(Can you hear the camel? I can.)
Not a lot got done yesterday other than dithering around so there are no crafty pictures to share. I didn't even yoga--and that's bad. I can't skip that or I'll start skipping it willy-nilly and pretty soon my yoga mat will be slumped between the treadmill and the chair collecting dust. I can't forget how good this tiny bit of stretching and moving makes me feel and let it fall by the wayside. It's only 20 minutes, for Pete's sake, anyone can devote 20 minutes a day to their physical and mental well-being. Sheesh.
We have an excess of clouds this morning but the sun managed to peek through when I went out to harvest the spaghetti squash. There are three, which I think is a good turnout. I've got to enrich that garden soil next spring or save the money I spend on plants. It's so depleted that I'll bet zucchini would have a hard time growing. The gourds are still bright green and hanging onto their (brown and dead) vines so I'm going to let them stay out there until we've had a frost and their stems are all brown. I don't want the big one to rot before it dries out and I can make it into a birdhouse. This little chipmunk froze when I opened the patio door so I got a picture of it before it darted under that bucket it's next to. I'm ashamed to say that I then went over and lifted the bucket, scaring the crap out of it, and sending it scampering across the lawn to hide under the shed.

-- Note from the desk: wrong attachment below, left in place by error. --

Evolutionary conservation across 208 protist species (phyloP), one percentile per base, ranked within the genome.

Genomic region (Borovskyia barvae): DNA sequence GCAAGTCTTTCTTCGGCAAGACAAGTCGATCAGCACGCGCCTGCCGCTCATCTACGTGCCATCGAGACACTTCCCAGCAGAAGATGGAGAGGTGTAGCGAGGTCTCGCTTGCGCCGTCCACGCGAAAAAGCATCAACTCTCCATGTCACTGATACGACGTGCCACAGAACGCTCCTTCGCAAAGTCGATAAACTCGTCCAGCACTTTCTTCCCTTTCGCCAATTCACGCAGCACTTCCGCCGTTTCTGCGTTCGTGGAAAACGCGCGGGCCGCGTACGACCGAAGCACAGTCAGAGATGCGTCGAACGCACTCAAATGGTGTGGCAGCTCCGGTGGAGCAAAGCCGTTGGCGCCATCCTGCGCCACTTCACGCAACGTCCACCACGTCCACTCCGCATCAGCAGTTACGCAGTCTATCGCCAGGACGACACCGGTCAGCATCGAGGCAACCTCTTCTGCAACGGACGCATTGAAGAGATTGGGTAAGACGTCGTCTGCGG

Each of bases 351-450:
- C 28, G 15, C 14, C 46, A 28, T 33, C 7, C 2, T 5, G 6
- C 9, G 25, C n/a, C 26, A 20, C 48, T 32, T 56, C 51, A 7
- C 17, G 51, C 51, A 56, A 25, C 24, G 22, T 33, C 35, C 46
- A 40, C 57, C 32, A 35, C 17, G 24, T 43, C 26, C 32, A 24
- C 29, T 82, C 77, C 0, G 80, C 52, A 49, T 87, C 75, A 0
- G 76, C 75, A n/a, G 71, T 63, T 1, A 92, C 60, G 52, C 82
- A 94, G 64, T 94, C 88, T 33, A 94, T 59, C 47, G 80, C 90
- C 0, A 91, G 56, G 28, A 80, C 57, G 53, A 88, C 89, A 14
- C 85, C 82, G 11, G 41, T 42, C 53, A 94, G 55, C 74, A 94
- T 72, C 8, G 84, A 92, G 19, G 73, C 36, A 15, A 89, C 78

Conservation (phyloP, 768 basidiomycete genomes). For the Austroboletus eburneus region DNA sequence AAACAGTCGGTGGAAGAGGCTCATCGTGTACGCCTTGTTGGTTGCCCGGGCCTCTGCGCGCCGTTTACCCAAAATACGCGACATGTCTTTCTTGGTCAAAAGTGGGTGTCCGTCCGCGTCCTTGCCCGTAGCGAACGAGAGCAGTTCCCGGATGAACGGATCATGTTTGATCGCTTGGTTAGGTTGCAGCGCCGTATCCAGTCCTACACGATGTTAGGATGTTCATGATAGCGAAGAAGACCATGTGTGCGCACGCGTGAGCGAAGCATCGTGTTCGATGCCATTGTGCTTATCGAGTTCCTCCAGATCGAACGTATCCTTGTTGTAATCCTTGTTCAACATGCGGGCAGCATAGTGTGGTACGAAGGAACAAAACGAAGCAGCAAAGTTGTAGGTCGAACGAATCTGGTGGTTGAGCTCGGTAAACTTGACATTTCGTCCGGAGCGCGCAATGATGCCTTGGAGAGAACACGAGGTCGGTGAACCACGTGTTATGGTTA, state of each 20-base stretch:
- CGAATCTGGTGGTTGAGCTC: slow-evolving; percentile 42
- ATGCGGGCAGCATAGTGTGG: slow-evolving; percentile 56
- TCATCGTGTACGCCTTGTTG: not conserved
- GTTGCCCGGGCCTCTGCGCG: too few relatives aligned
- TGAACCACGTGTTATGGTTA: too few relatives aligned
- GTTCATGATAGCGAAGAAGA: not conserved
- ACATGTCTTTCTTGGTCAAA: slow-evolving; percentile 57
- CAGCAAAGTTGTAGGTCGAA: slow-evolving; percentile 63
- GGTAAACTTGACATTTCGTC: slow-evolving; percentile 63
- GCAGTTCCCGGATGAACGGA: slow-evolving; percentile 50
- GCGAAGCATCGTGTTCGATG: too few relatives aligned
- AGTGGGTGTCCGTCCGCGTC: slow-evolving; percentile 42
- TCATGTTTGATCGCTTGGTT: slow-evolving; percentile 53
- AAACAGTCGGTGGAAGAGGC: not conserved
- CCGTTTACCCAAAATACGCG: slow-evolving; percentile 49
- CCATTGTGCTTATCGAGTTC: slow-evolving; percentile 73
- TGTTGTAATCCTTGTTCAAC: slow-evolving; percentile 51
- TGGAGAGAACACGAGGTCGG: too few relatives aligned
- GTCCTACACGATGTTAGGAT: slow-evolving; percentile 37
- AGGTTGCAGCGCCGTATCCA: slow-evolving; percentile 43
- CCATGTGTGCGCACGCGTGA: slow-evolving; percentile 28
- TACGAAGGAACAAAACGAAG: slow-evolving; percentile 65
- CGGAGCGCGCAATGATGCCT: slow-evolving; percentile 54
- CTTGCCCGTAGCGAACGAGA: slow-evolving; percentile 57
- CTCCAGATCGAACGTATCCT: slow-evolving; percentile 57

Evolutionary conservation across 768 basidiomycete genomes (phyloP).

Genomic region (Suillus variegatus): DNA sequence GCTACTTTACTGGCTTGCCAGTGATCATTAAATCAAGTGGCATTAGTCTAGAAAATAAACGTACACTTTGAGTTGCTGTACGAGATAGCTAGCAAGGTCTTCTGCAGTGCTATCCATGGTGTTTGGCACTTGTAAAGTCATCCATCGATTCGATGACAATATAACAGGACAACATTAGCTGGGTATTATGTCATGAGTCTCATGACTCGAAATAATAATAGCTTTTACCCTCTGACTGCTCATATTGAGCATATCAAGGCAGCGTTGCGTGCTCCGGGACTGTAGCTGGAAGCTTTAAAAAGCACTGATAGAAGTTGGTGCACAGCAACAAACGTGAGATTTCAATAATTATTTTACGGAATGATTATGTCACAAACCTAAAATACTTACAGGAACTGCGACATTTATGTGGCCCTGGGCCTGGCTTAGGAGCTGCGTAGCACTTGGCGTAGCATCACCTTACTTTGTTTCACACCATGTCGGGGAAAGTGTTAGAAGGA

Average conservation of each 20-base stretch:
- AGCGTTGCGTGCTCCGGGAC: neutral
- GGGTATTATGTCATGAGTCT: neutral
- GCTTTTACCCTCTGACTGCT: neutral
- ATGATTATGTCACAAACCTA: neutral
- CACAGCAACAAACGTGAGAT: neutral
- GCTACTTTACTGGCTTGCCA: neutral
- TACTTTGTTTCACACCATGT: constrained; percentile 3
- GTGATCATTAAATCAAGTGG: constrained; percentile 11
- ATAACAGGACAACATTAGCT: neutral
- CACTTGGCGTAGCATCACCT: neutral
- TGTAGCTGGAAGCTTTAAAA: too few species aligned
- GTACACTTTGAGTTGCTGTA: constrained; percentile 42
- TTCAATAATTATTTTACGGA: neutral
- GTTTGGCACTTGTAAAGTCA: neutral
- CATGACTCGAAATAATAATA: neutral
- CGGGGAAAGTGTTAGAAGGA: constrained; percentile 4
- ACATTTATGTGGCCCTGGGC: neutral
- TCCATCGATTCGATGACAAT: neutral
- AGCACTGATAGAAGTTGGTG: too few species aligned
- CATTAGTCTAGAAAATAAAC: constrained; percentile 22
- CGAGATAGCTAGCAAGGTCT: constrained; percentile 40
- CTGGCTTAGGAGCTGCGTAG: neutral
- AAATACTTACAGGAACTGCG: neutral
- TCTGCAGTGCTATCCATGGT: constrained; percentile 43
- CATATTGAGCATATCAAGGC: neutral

October 21--David Stone, Cyclists. Her bike wheels hummed on the asphalt path. Mae wasn't brave enough to ride her bike on the streets so she bought a generic carrier at Walmart and drove to the River Trail. The trail was an old railroad bed that had been reclaimed and paved for about a dozen miles. It ran from the downtown where it was clogged with clerks and office drones on their lunch breaks, through neighborhoods where pony-tailed young women jogged their way back to their pre-pregnancy bodies while pushing space-age strollers. Further upriver retirees took over, walking their arthritic dogs and discussing their various surgeries. Mae always parked behind the old supper club and rode the four miles south to the first set of locks on the river. She rode in that direction because it was ever-so-slightly uphill which meant that her return ride was downhill just enough to make a difference. Her bike was silver with a nice wicker basket for her sunscreen and water bottle and she had a red helmet that she thought made her look like she was going fast even when she stood still.
All scenery and no action. Oh well. Hey, it looks like the sun's trying to peek out. I like that. Time for breakfasting, dressing and going off to keep the world safe from SCUBA diving. Later.